Landfill Harmonic (US/Nor/Bra/Pgy) (site)
Many documentaries exist that highlight the struggling fortunes of poor communities in second and third world countries, often with images of stinking, steaming piles of rubbish tended over with men, women and children picking through the bits before the gulls can take the edible bits away. Often such films use this imagery as a backdrop to make some greater point. This is one film that attempts to add a bit of depth to some of the people of these villages, and highlight something special and unique to come out of one of them.
Paraguay doesn't promise the best start in life for many of it's children, some of which live in shanty districts around landfill sites. One such site in Cateura was visited one day by Favio, an environmental surveyor who felt an urge to do something about the apparently hopeless situation the kids find themselves in. Being a bit handy with an instrument and with a little cash, he was able to set up a small, free school where some of the local children could come and learn to play. As popularity grew and new instruments dried up, Favio happened upon Cola, a kindly sole from the rubbish dumps that could turn his hand to make anything. The Landfill Orchestra was born.
This low-key but heart-warming documentary tells the unlikely story of their rise to fame as their popularity grew. Growing from a handful of young girls screeching out something barely recognisable on early prototypes to full-on duets with Megadeth on tour, they showed that everyone with the right encouragement and a bit of lucky opportunity could touch the sky. Go to their website if you'd like to learn more. 8/10
The Club (Chile) (wiki)
Superficially, this sounded a little bit like a Chilean Father Ted, with its premise of four disgraced priests holed up in a remote house, where the arrival of a fifth brings all sorts of krazy shenanigans. Beyond a vaguely Jack Hackett-esque elderly priest (although far less violent) this is far less comedic and a whole lot more uncomfortable.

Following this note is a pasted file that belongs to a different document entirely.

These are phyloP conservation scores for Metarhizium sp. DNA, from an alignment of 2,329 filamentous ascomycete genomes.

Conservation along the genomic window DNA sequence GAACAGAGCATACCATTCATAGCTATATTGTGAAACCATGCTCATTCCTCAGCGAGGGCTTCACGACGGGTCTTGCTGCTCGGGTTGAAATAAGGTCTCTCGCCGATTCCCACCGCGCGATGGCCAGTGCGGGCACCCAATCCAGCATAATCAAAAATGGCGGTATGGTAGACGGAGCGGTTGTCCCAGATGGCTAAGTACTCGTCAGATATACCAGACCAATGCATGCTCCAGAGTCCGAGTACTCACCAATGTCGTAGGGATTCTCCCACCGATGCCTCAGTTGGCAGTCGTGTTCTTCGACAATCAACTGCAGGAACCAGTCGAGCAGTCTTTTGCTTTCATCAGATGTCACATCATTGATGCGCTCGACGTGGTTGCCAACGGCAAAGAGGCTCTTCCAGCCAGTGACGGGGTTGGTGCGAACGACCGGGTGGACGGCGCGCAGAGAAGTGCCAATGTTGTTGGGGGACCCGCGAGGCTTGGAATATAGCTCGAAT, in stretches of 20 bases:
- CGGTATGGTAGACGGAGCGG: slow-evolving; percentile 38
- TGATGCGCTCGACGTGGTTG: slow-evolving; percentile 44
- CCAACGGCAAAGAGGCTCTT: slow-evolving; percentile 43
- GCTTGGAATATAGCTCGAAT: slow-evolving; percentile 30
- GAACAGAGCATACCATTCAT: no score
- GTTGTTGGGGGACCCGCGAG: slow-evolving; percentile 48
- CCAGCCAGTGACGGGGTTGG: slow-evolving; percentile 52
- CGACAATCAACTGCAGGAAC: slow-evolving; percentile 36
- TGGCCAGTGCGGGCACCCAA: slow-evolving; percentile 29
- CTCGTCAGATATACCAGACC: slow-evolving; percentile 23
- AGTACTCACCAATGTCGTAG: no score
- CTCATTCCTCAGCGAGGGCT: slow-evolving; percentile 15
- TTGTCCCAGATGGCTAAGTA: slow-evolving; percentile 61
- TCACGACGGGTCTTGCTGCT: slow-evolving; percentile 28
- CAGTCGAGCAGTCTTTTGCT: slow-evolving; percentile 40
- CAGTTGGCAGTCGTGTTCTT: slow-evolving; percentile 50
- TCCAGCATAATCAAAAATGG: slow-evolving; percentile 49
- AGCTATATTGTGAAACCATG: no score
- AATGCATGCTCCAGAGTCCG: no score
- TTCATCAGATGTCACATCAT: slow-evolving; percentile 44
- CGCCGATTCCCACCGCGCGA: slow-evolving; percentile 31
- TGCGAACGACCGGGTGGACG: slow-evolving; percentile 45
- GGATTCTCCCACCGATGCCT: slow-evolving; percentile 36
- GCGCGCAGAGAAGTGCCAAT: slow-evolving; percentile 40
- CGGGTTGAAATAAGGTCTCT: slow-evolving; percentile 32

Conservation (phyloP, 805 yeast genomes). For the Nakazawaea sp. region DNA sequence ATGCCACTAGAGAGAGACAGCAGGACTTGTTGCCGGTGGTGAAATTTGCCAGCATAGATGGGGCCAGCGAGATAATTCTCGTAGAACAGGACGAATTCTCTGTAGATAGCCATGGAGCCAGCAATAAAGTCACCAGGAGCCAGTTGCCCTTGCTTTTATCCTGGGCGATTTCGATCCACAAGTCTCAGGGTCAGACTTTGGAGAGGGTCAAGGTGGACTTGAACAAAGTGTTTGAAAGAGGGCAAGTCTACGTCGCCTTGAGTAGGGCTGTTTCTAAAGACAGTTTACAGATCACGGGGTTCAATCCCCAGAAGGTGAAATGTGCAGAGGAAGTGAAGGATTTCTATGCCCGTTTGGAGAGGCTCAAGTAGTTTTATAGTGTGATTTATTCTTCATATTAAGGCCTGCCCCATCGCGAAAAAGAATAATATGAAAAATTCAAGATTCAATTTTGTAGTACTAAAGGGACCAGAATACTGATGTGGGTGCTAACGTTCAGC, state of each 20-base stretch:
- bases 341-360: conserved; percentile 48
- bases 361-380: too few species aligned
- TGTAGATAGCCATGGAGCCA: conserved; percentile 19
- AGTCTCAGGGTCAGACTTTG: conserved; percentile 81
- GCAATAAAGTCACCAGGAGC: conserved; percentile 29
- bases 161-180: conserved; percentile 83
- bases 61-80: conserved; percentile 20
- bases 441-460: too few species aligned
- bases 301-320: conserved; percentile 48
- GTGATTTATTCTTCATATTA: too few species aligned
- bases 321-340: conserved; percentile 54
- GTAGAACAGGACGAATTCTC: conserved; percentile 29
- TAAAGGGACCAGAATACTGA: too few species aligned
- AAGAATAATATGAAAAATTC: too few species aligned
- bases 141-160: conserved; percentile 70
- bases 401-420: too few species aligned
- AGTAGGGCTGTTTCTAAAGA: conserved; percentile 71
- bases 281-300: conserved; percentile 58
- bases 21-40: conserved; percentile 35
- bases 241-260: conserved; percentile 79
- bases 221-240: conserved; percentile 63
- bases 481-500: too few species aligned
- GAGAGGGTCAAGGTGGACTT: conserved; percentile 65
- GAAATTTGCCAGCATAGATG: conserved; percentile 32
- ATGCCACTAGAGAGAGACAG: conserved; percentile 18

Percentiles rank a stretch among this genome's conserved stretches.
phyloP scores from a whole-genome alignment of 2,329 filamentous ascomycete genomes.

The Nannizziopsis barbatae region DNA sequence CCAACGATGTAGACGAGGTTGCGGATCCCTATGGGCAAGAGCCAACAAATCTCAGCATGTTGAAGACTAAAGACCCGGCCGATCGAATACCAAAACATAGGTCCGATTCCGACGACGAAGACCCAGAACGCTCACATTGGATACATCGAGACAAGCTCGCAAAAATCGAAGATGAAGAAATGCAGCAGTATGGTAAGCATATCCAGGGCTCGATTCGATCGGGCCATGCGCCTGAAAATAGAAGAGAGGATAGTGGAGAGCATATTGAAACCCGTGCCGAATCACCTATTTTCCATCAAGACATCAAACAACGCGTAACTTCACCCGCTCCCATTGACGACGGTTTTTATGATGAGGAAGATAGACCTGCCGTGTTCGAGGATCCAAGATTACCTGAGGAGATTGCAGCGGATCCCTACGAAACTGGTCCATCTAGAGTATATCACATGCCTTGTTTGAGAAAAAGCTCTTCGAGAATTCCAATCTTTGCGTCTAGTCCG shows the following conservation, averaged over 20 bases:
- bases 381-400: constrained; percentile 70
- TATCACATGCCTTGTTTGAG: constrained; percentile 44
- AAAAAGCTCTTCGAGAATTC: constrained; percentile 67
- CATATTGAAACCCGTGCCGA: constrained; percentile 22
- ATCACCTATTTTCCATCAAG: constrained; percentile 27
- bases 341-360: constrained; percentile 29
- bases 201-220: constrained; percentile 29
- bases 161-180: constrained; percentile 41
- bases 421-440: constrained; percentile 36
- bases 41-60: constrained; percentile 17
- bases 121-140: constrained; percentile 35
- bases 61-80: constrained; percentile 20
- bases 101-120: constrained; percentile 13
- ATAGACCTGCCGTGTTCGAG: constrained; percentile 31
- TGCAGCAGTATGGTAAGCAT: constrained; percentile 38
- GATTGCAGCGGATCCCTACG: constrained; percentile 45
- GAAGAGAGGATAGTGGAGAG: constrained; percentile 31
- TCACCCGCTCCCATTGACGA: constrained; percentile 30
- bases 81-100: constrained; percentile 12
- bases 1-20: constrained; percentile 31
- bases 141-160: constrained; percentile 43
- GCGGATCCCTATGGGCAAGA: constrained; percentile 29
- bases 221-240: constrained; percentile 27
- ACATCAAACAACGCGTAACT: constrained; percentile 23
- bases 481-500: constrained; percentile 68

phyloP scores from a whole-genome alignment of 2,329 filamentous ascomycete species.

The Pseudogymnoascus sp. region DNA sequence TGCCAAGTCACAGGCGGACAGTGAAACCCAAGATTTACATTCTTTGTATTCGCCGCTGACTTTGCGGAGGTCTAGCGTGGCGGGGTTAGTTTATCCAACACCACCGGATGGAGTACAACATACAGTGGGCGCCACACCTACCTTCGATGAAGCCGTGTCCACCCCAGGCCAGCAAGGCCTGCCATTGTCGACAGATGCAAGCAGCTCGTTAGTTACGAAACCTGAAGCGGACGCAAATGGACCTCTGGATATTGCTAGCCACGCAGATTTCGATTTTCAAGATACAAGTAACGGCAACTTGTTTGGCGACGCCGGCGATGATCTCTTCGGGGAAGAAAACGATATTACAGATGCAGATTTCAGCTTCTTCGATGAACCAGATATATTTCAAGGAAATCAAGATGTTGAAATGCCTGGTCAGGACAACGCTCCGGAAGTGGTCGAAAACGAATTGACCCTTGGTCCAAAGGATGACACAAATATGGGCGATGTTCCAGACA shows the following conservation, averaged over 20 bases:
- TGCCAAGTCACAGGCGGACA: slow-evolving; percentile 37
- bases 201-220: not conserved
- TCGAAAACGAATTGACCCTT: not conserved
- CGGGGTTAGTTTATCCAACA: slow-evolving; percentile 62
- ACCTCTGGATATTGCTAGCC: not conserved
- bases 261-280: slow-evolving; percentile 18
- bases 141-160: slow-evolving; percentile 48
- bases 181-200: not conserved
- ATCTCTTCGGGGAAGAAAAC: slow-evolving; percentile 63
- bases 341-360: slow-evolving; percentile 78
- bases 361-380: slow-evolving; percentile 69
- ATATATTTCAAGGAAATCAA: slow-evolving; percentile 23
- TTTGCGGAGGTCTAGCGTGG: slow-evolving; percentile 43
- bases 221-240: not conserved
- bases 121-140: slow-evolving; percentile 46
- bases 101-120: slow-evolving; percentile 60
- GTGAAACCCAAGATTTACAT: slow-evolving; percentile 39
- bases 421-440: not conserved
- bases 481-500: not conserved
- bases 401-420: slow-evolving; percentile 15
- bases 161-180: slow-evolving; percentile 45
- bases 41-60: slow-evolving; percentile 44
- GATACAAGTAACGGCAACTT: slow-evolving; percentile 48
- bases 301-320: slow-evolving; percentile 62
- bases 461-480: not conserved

It seems like the director set himself a challenge to make a film where the most unpalatable examples of society could be centre stage to a film and not be completely reviled throughout. Four men and their female carer, each with their own reasons for ending up there live a lonely but manageable existence, moved silently away from their tarnished flocks to save the face of the Catholic church. Despite their sordid past, the details of which are only lightly touched upon, these men are portrayed as human; caring, loving, even enjoying life in their unlikely idyll, as if set free from the ties of the institution that likely contributed to their predicament. Unfortunately, their peace is broken when the church dumps a fifth body on them, and with it the drunken, shambling form of a stalker; a broken soul who somehow followed this new entrant from afar looking for answers.
The Club was uncomfortable to watch; within it are graphical descriptions of priestly transgressions, likely adapted from the many real-life accounts which occasionally grace our newsreels. Those looking for a sympathetic view of how the Catholic Church handles such problems are out of luck; it portrays the body much as an unfeeling monolith, dumping it's problem children where few can see and forgetting about them until they start to cause trouble. Rather, the film at least attempts to put a human face on the transgressors, whilst not neglecting to show the damage they cause to the people they are meant to serve.
There were elements within the film that didn't quite flow right, and a few loose ends along the way that I guess were forgotten about in the cut, but it gave a daring perspective on a taboo subject rarely tackled in film, and told with a hint of blunt, dark humour. 7.5/10